Building a blog with Jekyll

Although I initially started writing this site in PHP, I grew bored and realised that what may seem simple and elegant in your head never ends that way when you started coding. Therefore, I stopped and re-analysed what I wanted to do: I wanted to display posts in a template that I had created; no clutter that comes with an off-the-shelf platform like WordPress.

I’d recently moved my site to Heroku. Because of this, I realised I was not limited to a particular stack.

Enter: Jekyll.

Jekyll is a static site generator written in Ruby. I had heard good things about it from developers such as Harry Roberts and Jack Franklin. As a keen GitHub user, I knew GitHub Pages used Jekyll in the background too—not surprising since the author of Jekyll is a GitHub co-founder!

Getting started

Install Ruby

So, to get started with Jekyll we need Ruby installed on our machine. Mac OS X comes with Ruby pre-installed but if you need to install Ruby on your machine, check out the downloads page on the Ruby website:

Install gems

Next you need to install the Jekyll “gem”. A gem is package in Ruby parlance, and Jekyll is merely just a Ruby package. Install it with the following command in your command line app:

$ gem install jekyll

Setup the directory structure

With Ruby and the Jekyll gem installed, we can then setup the directory structure required for Jekyll:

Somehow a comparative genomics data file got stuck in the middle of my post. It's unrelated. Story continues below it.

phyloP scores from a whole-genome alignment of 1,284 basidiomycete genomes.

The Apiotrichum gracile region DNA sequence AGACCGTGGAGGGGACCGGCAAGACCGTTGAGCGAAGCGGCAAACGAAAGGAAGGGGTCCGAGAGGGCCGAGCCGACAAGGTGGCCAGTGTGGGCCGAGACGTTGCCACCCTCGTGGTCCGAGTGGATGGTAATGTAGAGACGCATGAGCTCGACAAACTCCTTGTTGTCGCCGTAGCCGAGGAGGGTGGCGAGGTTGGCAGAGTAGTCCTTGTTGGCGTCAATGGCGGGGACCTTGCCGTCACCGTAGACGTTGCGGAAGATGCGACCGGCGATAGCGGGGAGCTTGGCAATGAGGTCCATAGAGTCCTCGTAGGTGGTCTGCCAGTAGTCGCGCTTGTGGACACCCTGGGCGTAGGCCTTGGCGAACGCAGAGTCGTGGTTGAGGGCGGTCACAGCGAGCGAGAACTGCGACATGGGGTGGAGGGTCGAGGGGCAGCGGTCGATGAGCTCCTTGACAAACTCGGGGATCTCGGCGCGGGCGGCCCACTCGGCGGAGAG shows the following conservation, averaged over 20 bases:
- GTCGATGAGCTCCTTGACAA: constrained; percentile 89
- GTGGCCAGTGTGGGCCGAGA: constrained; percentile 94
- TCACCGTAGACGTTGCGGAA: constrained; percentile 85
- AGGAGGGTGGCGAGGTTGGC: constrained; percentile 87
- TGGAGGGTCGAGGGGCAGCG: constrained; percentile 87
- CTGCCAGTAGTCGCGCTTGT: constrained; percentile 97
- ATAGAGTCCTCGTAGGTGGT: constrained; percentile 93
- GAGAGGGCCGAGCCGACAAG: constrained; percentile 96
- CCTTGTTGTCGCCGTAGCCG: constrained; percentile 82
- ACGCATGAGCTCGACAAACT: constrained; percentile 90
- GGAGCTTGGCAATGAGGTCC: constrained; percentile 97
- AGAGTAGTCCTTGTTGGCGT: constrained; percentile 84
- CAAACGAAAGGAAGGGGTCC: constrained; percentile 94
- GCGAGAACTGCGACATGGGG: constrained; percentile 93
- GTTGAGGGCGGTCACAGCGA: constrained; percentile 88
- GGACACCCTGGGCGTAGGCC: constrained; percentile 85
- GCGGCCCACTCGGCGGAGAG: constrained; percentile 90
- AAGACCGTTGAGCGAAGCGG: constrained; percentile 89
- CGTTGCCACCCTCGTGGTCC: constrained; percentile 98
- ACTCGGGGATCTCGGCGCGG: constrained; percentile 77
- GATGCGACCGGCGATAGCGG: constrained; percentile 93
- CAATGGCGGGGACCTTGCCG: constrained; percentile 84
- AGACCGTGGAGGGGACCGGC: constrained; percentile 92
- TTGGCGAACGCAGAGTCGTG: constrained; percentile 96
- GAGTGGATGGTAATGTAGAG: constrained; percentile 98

Just create blank files for the files above.

Create a default layout

Layouts in Jekyll are just plain old HTML, with a couple of delimiters in to render the page’s title and content:

<!DOCTYPE html>
<html lang="en">
    <meta charset="UTF-8" />
    <title>{{ page.title }}</title>
    {{ content }}

Listing posts

So far, nice and simple. Next step is to create your home page which will display a list of posts:

layout: default
title: My Home Page

<h1>Latest posts</h1>
<div class="hfeed">
  {% for post in site.posts %}
    <article class="hentry entry">
      <h1 class="entry-title">
        <a href="{{ post.url }}" rel="bookmark">{{ post.title }}</a>
      <p>Posted on <time class="published" datetime="{{ | date_to_xmlschema }}">{{ }}</time></p>
  {% endfor %}

You’ll notice at the top of index.html are some properties delimited by three dashes (---). This is what’s called YAML Front Matter and is basically meta data for your page. In the above example, we’re setting which layout to use (default, which will make Jekyll use _layouts/default.html to render the page) and a title for the page.

Creating the initial post

Finally, add some content to your initial post. Open _posts/ and add the following:

layout: default
title: Hello, World
# Hello, World

Lorem ipsum dolor sit amet, consectetur adipisicing elit, sed do eiusmod tempor incididunt ut labore et dolore magna aliqua. Ut enim ad minim veniam, quis nostrud exercitation ullamco laboris nisi ut aliquip ex ea commodo consequat. Duis aute irure dolor in reprehenderit in voluptate velit esse cillum dolore eu fugiat nulla pariatur. Excepteur sint occaecat cupidatat non proident, sunt in culpa qui officia deserunt mollit anim id est laborum.

Check the site works

So what now? Well, you should now have a basic website that can be generated by Jekyll. To test, run the following command:

$ jekyll serve

This will generate your site, and allow you to view it at localhost:4000. Run the command and give it a shot.

Hello, world

Going forward

So there you go, you now have a website powered by Jekyll! The next steps could be any of the following:

  • Look at the configuration options available for use in _config.yml
  • Start fleshing out the default layout
  • Do the same with your home page
  • Add some styling
  • Add more posts
  • Deploy to GitHub Pages

A good resource for getting started with Jekyll is Jekyll Bootstrap.